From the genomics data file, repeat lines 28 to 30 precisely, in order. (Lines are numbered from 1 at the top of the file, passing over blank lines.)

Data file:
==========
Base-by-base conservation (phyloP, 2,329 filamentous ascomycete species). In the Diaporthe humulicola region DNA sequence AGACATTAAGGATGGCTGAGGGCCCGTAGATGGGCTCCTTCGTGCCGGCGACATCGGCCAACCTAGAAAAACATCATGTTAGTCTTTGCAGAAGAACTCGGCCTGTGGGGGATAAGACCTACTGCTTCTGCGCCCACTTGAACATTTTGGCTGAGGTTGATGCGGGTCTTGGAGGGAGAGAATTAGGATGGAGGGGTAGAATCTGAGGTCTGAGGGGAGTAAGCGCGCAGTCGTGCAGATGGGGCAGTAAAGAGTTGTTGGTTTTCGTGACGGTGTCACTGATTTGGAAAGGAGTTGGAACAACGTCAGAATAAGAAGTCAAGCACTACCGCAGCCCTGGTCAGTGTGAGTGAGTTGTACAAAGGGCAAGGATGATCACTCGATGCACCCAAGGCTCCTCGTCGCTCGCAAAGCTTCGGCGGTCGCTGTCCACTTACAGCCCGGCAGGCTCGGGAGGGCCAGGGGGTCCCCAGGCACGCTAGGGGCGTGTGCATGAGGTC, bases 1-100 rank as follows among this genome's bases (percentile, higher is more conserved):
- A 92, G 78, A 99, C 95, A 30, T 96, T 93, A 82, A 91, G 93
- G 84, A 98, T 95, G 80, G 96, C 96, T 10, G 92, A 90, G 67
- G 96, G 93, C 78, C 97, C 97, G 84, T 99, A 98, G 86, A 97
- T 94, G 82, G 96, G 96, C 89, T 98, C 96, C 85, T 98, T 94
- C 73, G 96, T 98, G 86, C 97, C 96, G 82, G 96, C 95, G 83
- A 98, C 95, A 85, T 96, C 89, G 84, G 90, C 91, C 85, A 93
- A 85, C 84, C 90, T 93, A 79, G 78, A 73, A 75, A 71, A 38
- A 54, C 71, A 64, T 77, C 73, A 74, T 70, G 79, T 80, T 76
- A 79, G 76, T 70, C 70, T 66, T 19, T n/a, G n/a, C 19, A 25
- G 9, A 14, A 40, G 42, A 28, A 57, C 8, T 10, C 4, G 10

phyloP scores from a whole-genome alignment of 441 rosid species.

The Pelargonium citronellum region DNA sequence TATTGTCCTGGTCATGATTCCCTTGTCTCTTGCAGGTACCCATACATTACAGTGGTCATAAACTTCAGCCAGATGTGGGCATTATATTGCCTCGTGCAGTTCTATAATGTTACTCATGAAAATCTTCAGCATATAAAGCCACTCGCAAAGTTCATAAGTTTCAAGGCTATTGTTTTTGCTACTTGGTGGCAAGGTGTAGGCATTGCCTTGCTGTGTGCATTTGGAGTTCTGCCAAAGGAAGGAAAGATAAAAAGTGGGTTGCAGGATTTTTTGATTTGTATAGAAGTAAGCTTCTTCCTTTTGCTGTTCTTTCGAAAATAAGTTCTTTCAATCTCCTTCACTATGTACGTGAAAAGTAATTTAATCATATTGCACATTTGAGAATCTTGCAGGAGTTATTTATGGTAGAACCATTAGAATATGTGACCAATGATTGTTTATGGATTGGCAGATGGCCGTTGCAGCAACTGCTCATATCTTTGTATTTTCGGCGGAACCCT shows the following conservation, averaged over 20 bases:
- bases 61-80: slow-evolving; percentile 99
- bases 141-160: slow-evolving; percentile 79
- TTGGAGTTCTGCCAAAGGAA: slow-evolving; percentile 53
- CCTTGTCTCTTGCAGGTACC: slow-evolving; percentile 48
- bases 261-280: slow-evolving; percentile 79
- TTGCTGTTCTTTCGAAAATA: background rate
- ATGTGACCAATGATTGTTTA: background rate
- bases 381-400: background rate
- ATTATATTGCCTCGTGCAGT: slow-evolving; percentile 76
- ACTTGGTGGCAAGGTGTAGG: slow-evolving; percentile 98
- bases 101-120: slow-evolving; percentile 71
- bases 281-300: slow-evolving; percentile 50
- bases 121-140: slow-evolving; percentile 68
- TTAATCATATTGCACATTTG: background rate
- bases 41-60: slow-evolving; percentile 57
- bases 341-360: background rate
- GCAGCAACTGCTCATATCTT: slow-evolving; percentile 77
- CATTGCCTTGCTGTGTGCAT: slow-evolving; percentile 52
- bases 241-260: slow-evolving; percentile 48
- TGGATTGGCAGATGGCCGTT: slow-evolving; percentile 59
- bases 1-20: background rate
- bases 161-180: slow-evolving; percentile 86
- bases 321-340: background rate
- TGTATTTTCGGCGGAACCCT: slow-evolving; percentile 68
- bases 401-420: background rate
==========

- bases 41-60: slow-evolving; percentile 57
- bases 341-360: background rate
- GCAGCAACTGCTCATATCTT: slow-evolving; percentile 77